erected by Mrs. Knepper and Messrs. Keller and Phillips, each having two
tables their entire length kepi loaded with substantial that had been donated
from all parts of the county until their storage room resembled a commis-
sary's store for an army. At the same time C. L. P. Crockwell was installed
in an adjacent building with a sugar boiler making coffee, of which fifteen
barrels were consumed.
An arch spanned Broadway at the angle where the Hamilton shoe store
now is, on the supporting columns of which the names of soldiers of the
county who had lost their lives in the war were inscribed, while on the arch
itself were many of those of the state, and in the center of which was that of
Lincoln. The tables were served by a committee of a hundred men and a
like number of women, divided into reliefs, each of which served two hours.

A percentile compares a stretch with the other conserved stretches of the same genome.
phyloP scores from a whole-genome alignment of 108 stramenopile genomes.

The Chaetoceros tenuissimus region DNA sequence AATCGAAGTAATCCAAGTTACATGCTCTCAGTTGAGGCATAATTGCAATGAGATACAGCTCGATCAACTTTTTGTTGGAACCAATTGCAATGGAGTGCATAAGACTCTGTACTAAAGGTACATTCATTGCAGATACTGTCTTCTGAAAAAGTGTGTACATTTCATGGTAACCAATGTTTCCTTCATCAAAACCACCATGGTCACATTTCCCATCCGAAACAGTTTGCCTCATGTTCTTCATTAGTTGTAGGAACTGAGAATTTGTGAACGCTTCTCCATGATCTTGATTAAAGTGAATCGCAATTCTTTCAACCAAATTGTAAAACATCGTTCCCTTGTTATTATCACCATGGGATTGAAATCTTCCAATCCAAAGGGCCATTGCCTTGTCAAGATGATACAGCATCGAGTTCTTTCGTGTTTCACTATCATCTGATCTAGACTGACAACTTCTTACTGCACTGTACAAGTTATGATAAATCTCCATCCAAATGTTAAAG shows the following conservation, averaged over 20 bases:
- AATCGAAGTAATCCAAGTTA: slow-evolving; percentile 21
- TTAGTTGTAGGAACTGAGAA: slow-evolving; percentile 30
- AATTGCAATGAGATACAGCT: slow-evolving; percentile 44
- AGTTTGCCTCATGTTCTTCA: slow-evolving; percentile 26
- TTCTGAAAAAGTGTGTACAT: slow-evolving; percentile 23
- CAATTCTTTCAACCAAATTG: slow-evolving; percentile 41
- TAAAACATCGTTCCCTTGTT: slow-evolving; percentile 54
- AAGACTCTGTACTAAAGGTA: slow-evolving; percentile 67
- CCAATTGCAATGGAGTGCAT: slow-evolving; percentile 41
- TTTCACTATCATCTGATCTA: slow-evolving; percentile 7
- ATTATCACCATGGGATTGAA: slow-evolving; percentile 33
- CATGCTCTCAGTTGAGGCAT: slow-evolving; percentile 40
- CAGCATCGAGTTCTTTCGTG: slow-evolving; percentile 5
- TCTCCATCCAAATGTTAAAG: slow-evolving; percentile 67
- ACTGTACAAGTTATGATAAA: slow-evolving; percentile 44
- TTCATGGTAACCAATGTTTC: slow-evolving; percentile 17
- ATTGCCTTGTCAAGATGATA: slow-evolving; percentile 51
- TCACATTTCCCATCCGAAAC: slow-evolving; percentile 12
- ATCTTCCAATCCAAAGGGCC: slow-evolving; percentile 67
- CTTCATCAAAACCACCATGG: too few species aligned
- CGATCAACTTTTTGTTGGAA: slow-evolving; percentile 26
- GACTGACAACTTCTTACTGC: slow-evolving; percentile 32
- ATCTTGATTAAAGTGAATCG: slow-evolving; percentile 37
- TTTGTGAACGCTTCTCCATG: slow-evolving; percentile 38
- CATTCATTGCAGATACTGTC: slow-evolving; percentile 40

Ai one o'clock a grand procession was formed, with Colonel W. F. Sapp
as marshal with a large detail of mounted aides. In the column nearly every
institution was represented вАФ the army by returned veterans, the navy by a
gunboat, manned, and discharging rockets: the several state- by girls dressed
in white, with blue and red trimmings: mother.- and wives of deceased sol-
dier- in carriages. Some feature- were beautiful, others comical. Anion- die
latter was that of Grant's tannery, designed and conducted by Captain T. P.
Williams, in which were hanging dressed hides of leather representing Lee,
Buckner and Pemberton. while opposite hung the green hides of Seymour
and Blair waiting their turn to be tanned.
As the long column uncovered in passing under the arch the effect was
impressive, and not easily forgotten. In the evening the pageant was
repeated, to which was added a monitor and a large delegation from Omaha
HISTORY OF POTTAWATTAMIE COUNTY 57
with a gunboat and brass band. On the whole this far excelled any political